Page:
December 30, 2021

Global Banking Guide

Carla McMorris

Why Our Global Economy Depends on Global Banking

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What is Global Banking?

Today’s economy is a global economy that depends on global banking. Global banking facilitates the transfer of trillions of dollars across national borders every day helping to fuel global finance, trade, and remittances. 

The concept of global banking has been around since the 16th century when it became clear that to facilitate trade, a banking system that reached across borders was needed around the world. Despite the awareness of the need for global banking centuries ago, most banking systems evolved to be national entities that restricted businesses and individuals to bank within a single country. As the world becomes ever more interconnected there’s added pressure to lift national restrictions to make it easier, faster, and more cost-effective for everyone to bank across borders.

How does Global Banking work?

The engine behind global banking is global payments. Most global payments (also called international payments or cross border payments) are managed by the Society for Worldwide Interbank Financial Telecommunication or Swift who operates an international network of more than 11,000 correspondent banks, financial institutions, and payment systems to process over 35 million transactions per day in 2020 worth $1.5 trillion. 

Swift is essentially a secure and reliable messaging network that sends and receives information about transactions for banks and financial institutions across the globe. Swift processed an average of 42.5 million messages per day year-to-date as of March 2021, a 9.8 percent growth in traffic over 2020.

An example of a typical transaction begins when a business or individual in one country wants to buy products or services from a supplier in another country. 

  • The payer’s domestic bank calculates the foreign currency exchange to facilitate the payment in the currency of the supplier.
  • The domestic bank then withdraws the amount from the payer’s account and moves it to a correspondent account that they have with the foreign bank.
  • The domestic bank tells their correspondent bank to pay the amount to the supplier in the supplier’s currency using the funds in the correspondent bank account. 


Global or international payments are more expensive than local payments to process and they take more time to complete. More information is needed to complete international payments including the Business Identifier Code (BIC) or the International Bank Account Number (IBAN) which are needed for routing and payment instruction.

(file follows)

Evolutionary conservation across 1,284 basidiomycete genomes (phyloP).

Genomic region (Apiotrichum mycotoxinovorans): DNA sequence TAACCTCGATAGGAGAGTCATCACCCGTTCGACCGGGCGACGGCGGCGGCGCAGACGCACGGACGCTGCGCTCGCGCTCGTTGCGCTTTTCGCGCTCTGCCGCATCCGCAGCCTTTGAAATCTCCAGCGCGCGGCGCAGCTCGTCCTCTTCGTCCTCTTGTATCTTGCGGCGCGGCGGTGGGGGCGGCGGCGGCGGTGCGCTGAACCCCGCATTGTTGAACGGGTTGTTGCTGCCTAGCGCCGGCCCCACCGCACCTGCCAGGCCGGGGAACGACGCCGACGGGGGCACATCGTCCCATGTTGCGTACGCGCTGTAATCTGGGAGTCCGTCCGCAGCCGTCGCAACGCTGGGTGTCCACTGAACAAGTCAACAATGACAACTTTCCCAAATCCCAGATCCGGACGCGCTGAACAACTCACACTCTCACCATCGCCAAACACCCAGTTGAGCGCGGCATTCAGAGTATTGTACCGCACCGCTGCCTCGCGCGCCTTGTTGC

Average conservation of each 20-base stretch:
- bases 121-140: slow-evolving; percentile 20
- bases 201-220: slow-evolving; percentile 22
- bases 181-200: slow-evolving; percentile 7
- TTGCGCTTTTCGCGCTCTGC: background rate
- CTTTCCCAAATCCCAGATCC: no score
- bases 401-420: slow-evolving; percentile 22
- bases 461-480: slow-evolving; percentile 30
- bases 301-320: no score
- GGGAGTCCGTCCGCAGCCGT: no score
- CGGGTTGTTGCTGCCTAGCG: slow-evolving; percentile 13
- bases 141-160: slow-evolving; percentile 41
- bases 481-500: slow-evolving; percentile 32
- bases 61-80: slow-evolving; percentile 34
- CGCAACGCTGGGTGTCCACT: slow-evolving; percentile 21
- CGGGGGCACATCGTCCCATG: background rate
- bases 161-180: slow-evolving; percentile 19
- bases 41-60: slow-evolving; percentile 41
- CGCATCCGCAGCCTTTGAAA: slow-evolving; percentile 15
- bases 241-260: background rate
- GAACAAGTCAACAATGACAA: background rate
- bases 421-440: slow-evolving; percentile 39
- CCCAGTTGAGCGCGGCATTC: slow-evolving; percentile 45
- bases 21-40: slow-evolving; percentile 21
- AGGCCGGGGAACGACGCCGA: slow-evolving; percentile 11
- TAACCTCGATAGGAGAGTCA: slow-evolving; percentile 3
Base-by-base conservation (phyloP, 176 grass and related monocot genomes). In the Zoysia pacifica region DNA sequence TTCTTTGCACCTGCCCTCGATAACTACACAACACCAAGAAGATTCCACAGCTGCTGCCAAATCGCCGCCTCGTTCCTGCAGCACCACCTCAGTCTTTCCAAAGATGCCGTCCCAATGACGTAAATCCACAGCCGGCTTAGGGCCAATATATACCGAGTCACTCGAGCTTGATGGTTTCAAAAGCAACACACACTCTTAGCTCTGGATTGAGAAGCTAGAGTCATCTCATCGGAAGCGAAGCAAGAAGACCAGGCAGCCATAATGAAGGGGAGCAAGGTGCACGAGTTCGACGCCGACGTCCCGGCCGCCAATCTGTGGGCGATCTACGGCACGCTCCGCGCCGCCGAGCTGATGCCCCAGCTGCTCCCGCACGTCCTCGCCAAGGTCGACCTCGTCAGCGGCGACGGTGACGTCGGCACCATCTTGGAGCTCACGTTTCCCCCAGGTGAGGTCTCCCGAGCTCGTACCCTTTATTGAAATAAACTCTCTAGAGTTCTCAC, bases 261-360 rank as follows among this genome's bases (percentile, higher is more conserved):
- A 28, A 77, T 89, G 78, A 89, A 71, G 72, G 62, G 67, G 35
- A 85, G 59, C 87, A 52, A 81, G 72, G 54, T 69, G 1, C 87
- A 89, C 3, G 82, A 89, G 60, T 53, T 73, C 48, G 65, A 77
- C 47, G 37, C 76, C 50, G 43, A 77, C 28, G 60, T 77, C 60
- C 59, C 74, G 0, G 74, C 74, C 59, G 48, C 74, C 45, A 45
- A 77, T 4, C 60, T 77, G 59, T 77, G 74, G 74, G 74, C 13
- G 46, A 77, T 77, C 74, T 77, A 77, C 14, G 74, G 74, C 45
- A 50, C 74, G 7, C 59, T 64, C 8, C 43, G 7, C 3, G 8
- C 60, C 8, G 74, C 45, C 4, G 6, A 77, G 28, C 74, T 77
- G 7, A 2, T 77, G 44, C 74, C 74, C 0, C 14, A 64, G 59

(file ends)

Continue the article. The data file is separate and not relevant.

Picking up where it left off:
What is a Correspondent Bank?

The network of correspondent banks can provide services for another bank located in a different country. These banks buy, sell and facilitate money transfers for payments or foreign currency transactions using correspondent bank accounts called Nostro and Vostro accounts. 

Despite its dominance in global payments, Swift has seen the number of correspondent banks steadily decline in recent years, falling 22% from 2011 to 2019. This is due to long-standing issues that include high routing fees, a lack of transaction visibility, and delayed payments. In 2017, Swift responded with an initiative called Swift gpi which stands for “global payments innovation”. Swift gpi combines Swift with a new set of rules for the banks that were designed to resolve the issues of slow payment speed, high fees and charges, a lack of end-to-end payment tracking, and no payment confirmation.

What's the difference between a Global Bank and an International Bank?

A bank that operates in its home country conducting mostly cross-border transactions is considered an international bank. A global bank or a multinational bank, operates in multiple countries through many foreign branches, funding them locally in the host countries.

How big is the Global Payments Sector?

In 2020, global payment revenues were $1.9 trillion which was a 5 percent decrease overall from the previous year mostly contributed to the COVID-19 global health crises. Some regions fared better than others, with Latin America declining the most at 8 percent and Europe, the Middle East, and Africa (EMEA) only 3 percent. From 2014-2019, revenues grew 7 percent and are expected to return to this rate post-crisis, reaching approximately $2.5 trillion by 2025.

How are Global Payments changing?

Digital payments are growing at an accelerated rate, fueling new B2B and ecommerce business models that stretch across borders. Some of the use cases include:

  • Enterprises needing to manage global treasury and payments
  • Social entrepreneurs needed pathways to payments across borders
  • Individuals working in cross-border jobs
  • Individuals in countries with high inflation or negative interest rates needing better solutions for wealth retention

These use cases are pushing global payments to speed up, lower fees, and provide transparency around payment tracking and confirmation. Many digital payments solutions are being introduced to the market designed to bring more speed, lower fees, and provide transparency around payment tracking and confirmation. Some Banking as a Service (BaaS) platforms, like Synapse, are providing fintechs with payment solutions that make it possible for their customers to buy, sell and facilitate money transfers in US dollars in 30 countries.

Global Banking Guide

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Carla McMorris
December 30, 2021

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